My opinion is that it’s not because each Tivoli product wasn’t good software (most are great software), it was to difficult because the framework was complex and so tightly coupled that each integrated deployment was a completely new solution. And, because none of that work was contributed back to a community that could reuse it and maintain it, it had to be repeated. We’ve each witnessed projects that to years to fail.

    OpenNMS has independently worked with Hyperic, ZipTie, Consursive, OTRS, and a few others developing integrations in response to customer demand and community contribution. There is also the OSA, and while its goals are exciting, there doesn’t appear to be a lot of momentum (we’ve actually provided demos of our integrations for them). I believe this is because it is not a user driven entity and more geared towards open source marketing… which is okay… it just needs a lot of push. Just my opinion, no OSA flame, please!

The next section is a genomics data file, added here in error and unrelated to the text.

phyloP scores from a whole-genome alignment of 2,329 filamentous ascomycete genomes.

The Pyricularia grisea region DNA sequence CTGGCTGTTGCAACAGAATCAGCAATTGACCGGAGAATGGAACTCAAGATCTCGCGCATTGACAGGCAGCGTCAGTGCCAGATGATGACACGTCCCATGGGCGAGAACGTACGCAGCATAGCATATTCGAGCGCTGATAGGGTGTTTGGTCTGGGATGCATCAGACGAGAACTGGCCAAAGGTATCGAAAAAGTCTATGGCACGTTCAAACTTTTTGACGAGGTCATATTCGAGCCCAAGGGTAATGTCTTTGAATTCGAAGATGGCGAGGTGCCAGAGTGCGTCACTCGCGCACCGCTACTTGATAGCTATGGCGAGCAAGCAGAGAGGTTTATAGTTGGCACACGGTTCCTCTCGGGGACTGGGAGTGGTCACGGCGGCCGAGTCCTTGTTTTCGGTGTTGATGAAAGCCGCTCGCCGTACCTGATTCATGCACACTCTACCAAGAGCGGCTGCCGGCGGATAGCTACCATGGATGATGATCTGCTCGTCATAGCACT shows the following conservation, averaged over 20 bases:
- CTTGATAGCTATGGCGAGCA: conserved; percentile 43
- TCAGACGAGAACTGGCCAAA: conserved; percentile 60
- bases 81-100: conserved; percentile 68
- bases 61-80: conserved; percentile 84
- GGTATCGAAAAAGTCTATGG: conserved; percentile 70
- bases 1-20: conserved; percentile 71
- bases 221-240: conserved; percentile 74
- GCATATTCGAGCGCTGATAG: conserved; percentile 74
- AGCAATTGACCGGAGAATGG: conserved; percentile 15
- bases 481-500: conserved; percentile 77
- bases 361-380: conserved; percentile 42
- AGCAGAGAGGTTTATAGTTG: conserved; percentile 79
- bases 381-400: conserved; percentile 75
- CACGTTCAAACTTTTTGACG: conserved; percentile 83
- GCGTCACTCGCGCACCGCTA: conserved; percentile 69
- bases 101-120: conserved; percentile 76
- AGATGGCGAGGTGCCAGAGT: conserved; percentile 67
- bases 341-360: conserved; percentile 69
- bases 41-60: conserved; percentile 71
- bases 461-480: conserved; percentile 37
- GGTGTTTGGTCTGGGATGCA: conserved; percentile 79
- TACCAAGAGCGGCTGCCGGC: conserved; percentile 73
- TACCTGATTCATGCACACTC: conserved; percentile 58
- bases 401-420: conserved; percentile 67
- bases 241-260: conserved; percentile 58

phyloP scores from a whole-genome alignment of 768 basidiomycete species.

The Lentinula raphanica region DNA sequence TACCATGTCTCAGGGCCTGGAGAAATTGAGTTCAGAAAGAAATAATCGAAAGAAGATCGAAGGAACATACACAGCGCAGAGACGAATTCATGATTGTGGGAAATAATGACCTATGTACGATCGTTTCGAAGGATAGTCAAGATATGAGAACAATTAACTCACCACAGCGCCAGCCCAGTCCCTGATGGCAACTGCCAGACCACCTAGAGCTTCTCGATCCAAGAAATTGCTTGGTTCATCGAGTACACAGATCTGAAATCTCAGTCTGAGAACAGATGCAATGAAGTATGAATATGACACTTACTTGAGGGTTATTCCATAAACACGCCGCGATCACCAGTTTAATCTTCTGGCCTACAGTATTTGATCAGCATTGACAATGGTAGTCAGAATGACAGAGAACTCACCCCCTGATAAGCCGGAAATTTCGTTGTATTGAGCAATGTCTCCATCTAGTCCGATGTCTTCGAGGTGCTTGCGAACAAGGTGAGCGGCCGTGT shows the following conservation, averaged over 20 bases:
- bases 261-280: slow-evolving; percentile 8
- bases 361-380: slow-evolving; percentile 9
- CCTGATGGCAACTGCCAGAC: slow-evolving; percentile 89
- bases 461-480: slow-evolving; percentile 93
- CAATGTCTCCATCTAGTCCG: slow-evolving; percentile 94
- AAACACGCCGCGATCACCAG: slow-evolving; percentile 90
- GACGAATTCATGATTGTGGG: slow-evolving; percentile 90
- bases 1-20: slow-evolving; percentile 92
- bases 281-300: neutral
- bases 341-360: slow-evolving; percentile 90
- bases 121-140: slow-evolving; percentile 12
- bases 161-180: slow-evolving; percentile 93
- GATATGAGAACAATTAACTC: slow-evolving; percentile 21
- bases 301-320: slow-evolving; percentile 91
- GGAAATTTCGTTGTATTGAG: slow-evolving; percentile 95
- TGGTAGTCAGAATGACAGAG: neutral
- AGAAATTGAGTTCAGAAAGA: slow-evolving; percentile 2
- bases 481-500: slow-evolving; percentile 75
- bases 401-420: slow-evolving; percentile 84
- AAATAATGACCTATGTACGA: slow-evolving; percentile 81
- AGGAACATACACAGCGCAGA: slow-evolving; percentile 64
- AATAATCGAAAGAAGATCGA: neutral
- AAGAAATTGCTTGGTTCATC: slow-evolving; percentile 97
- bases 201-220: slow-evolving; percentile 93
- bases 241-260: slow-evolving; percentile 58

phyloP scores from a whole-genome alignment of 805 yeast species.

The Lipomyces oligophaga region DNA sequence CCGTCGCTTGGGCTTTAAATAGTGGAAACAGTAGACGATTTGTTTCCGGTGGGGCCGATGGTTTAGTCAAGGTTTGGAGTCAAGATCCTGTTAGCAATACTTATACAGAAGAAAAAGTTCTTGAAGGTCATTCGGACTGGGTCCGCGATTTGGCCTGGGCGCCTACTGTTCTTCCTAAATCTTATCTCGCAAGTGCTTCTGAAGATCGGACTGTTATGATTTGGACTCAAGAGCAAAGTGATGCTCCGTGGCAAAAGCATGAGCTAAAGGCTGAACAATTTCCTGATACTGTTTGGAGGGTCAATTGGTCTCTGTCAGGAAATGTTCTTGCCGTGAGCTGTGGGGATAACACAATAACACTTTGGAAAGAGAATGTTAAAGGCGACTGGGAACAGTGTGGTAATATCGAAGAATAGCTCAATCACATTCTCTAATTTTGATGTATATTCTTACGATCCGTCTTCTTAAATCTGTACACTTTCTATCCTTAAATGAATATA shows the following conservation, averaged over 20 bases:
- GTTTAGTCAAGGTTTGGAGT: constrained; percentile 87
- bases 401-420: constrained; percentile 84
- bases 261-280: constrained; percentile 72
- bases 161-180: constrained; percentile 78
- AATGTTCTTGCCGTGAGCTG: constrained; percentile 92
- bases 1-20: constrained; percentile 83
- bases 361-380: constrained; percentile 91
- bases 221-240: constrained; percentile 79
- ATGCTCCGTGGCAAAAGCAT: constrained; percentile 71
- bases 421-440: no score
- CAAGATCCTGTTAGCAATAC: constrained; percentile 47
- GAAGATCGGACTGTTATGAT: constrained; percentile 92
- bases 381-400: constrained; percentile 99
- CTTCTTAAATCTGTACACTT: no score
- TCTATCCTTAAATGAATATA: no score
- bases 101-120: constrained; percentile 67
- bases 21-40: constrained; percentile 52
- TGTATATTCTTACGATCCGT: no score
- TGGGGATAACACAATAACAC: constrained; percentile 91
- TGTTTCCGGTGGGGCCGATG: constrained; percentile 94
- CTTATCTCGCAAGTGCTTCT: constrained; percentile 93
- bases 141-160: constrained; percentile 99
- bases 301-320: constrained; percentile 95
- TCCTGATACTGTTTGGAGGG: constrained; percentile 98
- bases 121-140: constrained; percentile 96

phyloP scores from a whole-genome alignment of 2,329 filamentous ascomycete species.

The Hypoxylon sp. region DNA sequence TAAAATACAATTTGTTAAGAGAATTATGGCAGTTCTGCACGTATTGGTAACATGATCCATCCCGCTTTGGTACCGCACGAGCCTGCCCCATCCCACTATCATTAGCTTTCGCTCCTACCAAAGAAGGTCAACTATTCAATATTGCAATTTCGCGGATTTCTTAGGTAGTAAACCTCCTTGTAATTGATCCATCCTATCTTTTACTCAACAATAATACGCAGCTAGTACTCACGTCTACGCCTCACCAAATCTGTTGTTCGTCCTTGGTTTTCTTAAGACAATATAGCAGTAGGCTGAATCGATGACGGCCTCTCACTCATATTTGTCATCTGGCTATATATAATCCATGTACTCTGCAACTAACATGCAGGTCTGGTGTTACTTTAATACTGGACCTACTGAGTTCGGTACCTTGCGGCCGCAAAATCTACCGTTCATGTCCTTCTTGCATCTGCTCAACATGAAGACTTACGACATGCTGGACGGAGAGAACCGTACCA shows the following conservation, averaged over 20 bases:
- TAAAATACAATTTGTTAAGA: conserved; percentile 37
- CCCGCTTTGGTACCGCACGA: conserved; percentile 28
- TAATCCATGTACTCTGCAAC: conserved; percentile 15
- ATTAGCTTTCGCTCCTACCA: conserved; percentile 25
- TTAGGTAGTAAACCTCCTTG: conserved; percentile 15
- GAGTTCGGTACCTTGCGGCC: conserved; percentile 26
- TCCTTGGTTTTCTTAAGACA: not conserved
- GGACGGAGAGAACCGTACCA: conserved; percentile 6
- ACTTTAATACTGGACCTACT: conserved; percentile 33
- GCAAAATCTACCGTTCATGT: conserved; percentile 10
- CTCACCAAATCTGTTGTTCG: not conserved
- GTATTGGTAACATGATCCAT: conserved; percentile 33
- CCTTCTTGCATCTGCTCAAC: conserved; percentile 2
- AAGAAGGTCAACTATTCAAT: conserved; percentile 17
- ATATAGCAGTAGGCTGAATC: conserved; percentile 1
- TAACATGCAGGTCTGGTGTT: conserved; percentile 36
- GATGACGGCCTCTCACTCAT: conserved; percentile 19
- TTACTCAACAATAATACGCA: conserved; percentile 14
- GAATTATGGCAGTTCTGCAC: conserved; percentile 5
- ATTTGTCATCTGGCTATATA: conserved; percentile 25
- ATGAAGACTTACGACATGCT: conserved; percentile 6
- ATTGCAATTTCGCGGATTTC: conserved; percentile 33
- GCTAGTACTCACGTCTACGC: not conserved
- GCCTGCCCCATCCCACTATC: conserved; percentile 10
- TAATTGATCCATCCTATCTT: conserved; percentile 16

We started efforts a couple of times to follow up with this work on the OSA banner so users could have a certified integration, but I think it fizzled because no user community was driving us to do it. Also, a comprehensive integration framework is probably beyond their reach and not in their charter. Their roadmap points to common user interface and single sign-on. Which would, actually, be quite nice.

    Recognizing the fact that even our integrations are based completely on our own APIs (tightly coupled), we’ve started working with the Telemanagement Forum ( and NGOSS’ new interfaces program (TIP).